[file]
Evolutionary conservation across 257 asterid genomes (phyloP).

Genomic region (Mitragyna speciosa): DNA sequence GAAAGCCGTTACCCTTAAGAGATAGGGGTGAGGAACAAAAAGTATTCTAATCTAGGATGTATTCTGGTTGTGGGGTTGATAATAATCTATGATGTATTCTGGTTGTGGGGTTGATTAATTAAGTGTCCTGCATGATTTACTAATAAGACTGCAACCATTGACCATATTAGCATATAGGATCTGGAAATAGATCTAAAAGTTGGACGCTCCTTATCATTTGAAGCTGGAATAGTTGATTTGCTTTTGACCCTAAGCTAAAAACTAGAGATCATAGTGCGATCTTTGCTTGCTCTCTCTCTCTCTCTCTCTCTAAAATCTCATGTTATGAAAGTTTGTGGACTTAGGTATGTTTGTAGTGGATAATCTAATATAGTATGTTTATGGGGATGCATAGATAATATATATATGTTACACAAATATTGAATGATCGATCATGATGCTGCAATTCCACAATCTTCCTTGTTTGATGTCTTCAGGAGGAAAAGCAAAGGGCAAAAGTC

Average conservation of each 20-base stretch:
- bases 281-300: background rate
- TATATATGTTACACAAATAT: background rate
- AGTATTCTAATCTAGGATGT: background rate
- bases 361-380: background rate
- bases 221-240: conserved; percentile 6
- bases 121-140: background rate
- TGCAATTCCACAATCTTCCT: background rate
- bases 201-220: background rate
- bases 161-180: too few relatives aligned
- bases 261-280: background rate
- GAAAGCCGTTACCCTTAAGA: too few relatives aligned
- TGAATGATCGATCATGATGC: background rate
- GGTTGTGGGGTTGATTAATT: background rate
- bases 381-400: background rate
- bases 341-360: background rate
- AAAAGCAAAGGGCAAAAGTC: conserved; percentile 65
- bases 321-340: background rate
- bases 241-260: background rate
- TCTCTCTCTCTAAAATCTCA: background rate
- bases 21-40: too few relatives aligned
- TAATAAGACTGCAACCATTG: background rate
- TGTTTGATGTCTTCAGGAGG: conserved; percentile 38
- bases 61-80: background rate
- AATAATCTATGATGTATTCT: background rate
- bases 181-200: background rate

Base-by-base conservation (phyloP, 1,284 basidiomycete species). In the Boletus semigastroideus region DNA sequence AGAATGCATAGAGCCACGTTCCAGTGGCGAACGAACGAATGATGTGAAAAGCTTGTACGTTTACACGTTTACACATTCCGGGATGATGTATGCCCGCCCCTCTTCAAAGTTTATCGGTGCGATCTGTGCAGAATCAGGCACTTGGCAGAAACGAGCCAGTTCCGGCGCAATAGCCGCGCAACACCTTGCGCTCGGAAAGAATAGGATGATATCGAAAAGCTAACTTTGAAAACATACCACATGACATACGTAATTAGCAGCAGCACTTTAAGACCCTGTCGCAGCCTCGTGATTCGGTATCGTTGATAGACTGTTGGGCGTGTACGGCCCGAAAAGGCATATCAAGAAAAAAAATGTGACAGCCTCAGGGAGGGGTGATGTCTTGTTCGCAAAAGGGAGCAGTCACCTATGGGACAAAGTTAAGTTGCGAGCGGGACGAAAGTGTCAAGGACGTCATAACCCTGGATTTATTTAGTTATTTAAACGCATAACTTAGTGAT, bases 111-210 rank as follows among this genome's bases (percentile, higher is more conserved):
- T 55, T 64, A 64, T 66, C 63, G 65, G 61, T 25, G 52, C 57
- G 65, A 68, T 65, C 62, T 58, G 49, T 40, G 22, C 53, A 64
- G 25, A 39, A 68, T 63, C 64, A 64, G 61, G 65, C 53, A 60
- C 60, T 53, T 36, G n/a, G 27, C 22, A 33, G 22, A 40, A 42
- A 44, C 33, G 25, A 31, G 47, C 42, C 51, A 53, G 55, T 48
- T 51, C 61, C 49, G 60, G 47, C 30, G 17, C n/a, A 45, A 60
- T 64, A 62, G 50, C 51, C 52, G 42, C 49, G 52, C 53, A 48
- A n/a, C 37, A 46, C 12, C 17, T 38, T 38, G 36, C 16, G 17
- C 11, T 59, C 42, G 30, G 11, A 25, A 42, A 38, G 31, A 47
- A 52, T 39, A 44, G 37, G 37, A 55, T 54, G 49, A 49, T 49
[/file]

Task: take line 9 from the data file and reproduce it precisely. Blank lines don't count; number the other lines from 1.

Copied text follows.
- bases 121-140: background rate